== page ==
Planning a menu for the week helps me keep my shopping and cooking on track, and also helps me meet my goal to have a home-cooked, healthy meal most nights. By planning ahead, I can also ensure that I’ve got prepared ingredients and leftovers to make cooking easier as the week gets more hectic. I’ve experimented a lot with different menus and dishes, and at least for weeknight cooking, I keep coming back to the same roster of dishes. They cook easily using ingredients I can easily find, but they can be changed up each week for variety.
Here is my basic menu for a week’s worth of cooking, developed with these principles in mind. I do try to remain flexible to take advantage of special occasions, requests from family members or the availability of a seasonal ingredient.
Sunday: baked casserole or hearty soup served with a big salad. Because my Sundays are usually open, this is a good day to do a lot of prep work and make things easier for weeknight cooking. A family dinner calls for hearty comfort food that results in leftovers for lunch or dinner. Macaroni and cheese, baked ziti, chili, ratatouille, potato soup–there are endless possibilities. If I get started early enough, I can even break out the slow cooker. To accompany it, I make a salad using seasonal ingredients, including a salad dressing of the week that I can repurpose for lunches. This gives me the opportunity to prep all the vegetables from my weekly shopping trip.
Monday: sauteed or roasted boneless chicken breasts, potatoes and vegetable. This is a hearty meal that is also quick to prepare. I can vary it with different quick sauces or by adding some cheese or prosciutto, and there are about a million ways to make potatoes. For the vegetable, I stick to what’s in season and look for simple preparation methods. All leftovers can be repurposed for other dishes as the week goes on.
Tuesday: pasta with tomato sauce or broccoli, or stir-fried noodles. All of these pasta dishes are quick to prepare and kid-friendly. This meal can easily be made vegetarian, or adapted depending on what is in the fridge and pantry.
Wednesday: tacos or wraps. This is the perfect night to use up any leftover vegetables or cooked meat, but if no leftovers are available, I can quickly whip up beans or ground meat for a taco filling. Leftover salad and sauces can often be repurposed as toppings.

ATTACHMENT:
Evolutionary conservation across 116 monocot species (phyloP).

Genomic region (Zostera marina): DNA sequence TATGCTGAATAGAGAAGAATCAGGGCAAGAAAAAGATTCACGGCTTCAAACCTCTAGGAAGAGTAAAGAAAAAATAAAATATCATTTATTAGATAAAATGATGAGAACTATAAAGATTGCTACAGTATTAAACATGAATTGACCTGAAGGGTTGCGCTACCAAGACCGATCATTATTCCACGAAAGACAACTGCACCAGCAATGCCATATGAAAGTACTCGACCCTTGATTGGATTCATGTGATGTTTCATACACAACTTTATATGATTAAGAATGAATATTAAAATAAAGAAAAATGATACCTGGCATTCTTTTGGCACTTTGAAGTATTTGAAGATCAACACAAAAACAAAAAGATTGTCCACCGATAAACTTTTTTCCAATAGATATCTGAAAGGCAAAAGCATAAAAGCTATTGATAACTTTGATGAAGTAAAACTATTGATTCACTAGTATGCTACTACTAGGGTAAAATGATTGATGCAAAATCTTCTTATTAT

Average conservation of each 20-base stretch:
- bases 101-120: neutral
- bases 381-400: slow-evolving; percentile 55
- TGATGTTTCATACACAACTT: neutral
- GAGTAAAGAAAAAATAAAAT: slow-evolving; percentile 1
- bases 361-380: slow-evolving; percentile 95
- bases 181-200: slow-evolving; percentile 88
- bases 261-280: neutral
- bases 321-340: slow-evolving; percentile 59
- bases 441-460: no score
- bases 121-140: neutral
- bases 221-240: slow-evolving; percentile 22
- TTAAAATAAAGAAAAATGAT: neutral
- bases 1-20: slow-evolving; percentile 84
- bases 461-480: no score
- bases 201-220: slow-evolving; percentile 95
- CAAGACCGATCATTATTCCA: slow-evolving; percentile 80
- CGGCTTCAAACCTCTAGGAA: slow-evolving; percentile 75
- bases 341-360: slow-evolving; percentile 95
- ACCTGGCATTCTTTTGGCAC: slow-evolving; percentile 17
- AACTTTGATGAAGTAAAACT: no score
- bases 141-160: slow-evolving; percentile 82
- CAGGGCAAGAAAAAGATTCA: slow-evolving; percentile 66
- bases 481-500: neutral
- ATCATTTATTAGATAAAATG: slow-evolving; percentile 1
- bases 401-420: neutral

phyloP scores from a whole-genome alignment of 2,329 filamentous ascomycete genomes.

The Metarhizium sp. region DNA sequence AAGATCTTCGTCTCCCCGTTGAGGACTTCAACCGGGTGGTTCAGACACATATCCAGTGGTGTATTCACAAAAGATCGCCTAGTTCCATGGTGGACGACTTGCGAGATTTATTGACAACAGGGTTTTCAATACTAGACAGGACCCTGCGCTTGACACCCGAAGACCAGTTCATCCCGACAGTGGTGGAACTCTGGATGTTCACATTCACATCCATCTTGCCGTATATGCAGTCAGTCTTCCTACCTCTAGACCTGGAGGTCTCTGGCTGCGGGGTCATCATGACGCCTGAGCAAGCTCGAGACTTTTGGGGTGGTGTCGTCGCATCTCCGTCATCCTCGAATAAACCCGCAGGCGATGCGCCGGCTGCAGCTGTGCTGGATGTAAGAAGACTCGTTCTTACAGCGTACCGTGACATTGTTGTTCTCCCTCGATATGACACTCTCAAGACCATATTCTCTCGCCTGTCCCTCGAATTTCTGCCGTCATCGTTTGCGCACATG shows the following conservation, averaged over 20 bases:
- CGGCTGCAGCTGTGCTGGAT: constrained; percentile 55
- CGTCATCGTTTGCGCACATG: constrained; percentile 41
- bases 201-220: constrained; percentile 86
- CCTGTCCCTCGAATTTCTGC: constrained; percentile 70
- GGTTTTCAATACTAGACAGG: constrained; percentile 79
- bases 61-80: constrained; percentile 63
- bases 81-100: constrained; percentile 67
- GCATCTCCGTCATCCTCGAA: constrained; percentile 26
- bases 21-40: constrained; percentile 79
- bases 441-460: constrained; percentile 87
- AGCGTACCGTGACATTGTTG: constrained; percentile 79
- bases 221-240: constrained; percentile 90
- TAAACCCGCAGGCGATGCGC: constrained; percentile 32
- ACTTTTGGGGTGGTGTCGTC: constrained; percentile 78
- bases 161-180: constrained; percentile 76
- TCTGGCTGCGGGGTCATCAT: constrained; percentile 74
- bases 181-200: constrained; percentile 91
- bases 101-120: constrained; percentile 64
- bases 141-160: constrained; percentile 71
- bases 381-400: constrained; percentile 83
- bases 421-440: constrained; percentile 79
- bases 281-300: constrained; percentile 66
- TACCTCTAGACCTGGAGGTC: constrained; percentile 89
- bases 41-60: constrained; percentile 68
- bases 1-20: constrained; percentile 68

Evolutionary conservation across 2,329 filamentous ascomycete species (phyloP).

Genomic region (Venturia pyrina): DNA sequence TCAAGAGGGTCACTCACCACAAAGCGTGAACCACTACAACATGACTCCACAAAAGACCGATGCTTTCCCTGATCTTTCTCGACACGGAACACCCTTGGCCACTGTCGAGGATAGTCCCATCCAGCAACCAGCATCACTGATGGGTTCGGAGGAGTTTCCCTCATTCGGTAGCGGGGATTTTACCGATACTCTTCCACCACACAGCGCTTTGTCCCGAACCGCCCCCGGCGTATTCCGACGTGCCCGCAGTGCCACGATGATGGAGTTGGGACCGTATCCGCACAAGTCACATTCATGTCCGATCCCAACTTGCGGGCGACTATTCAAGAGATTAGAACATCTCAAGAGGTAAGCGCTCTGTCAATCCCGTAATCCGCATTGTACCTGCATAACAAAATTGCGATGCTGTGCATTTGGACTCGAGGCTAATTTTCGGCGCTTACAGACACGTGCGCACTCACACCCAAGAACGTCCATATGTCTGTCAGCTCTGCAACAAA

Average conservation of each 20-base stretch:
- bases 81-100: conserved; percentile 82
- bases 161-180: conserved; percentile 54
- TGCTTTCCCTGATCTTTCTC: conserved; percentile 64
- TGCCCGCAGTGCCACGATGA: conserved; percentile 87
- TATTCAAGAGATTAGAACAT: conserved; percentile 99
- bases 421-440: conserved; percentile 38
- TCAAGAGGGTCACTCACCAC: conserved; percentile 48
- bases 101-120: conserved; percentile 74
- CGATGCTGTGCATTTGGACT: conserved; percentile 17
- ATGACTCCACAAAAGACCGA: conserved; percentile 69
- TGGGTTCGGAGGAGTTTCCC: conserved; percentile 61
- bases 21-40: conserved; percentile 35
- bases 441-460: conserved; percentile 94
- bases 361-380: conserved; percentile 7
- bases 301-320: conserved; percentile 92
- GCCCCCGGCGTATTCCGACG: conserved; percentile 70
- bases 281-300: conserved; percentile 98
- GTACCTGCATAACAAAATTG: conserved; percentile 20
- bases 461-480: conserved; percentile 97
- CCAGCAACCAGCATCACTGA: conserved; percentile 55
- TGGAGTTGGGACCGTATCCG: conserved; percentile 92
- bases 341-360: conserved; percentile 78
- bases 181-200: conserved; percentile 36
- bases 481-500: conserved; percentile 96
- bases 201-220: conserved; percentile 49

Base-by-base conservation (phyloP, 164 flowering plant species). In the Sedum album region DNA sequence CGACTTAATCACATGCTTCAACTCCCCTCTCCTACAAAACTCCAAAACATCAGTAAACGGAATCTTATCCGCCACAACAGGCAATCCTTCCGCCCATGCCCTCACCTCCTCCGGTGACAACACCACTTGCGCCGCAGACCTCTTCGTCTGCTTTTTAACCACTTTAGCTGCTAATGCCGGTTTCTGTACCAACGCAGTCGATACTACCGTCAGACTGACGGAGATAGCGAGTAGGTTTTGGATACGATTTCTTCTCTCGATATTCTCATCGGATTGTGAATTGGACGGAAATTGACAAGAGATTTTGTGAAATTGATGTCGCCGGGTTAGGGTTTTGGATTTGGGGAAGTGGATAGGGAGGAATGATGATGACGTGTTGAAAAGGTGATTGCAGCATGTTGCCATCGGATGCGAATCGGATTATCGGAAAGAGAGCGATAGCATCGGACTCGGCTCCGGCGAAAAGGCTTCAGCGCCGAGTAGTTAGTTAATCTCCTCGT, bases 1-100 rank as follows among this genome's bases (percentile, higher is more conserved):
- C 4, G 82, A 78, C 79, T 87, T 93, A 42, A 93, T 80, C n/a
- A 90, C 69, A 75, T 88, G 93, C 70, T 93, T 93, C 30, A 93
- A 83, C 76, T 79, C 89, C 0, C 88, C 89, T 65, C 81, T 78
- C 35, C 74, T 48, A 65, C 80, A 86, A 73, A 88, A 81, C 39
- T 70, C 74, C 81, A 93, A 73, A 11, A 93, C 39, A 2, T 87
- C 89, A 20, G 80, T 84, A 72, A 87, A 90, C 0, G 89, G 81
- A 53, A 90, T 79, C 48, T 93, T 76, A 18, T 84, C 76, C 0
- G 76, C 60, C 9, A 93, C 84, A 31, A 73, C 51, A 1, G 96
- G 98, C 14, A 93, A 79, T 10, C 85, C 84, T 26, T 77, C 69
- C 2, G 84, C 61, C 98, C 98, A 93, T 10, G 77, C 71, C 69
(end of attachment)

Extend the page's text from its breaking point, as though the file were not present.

Thursday: frittata. By this point in the week, the cupboard is getting a little bare, but we always have eggs. Any bits of meat or vegetables remaining can be quickly cooked for the frittata filling, while shredded cheese from the tacos goes on top. Leftovers make a good breakfast or lunch for the weekend. If we don’t feel like frittata, scrambled eggs and bacon or baked eggs are a great substitute.
Friday and Saturday: pizza, sandwiches, grill or special requests. If we don’t go out to dinner, the weekend is a good time to make something fun that everyone enjoys.
Sunday breakfast: I usually try to make a hearty breakfast on Sundays of bacon and eggs, bagels or some other baked treat.
Shopping list: Keeping the pantry stocked is the key to cooking at home. If you open the fridge and see nothing tasty there, you’ll be tempted to order out. Here’s a standard list of ingredients to keep on hand to make an entire week’s worth of meals:
- Produce: fresh fruit for snacking and breakfast; salad greens and vegetables; seasonal vegetable; broccoli; potatoes or sweet potatoes; onions; garlic
- Meat: boneless chicken breasts; bacon, ground meat and sausage for the freezer; other meat that you like for stir-fries or grilling
- Eggs: I buy cartons of 18 to make sure I always have enough eggs on hand for a quick meal
- Dairy: yogurt for snacking and breakfast; one or two kinds of cheese; butter
- Bread: small, soft flour tortillas; breakfast breads; sandwich rolls and pizza dough for the freezer
- Pantry: various dried pastas; canned beans and tomatoes; tomato puree; chicken stock; olive oil and vinegar; salsas, sauces and condiments that you enjoy (or make your own); nuts and dried fruit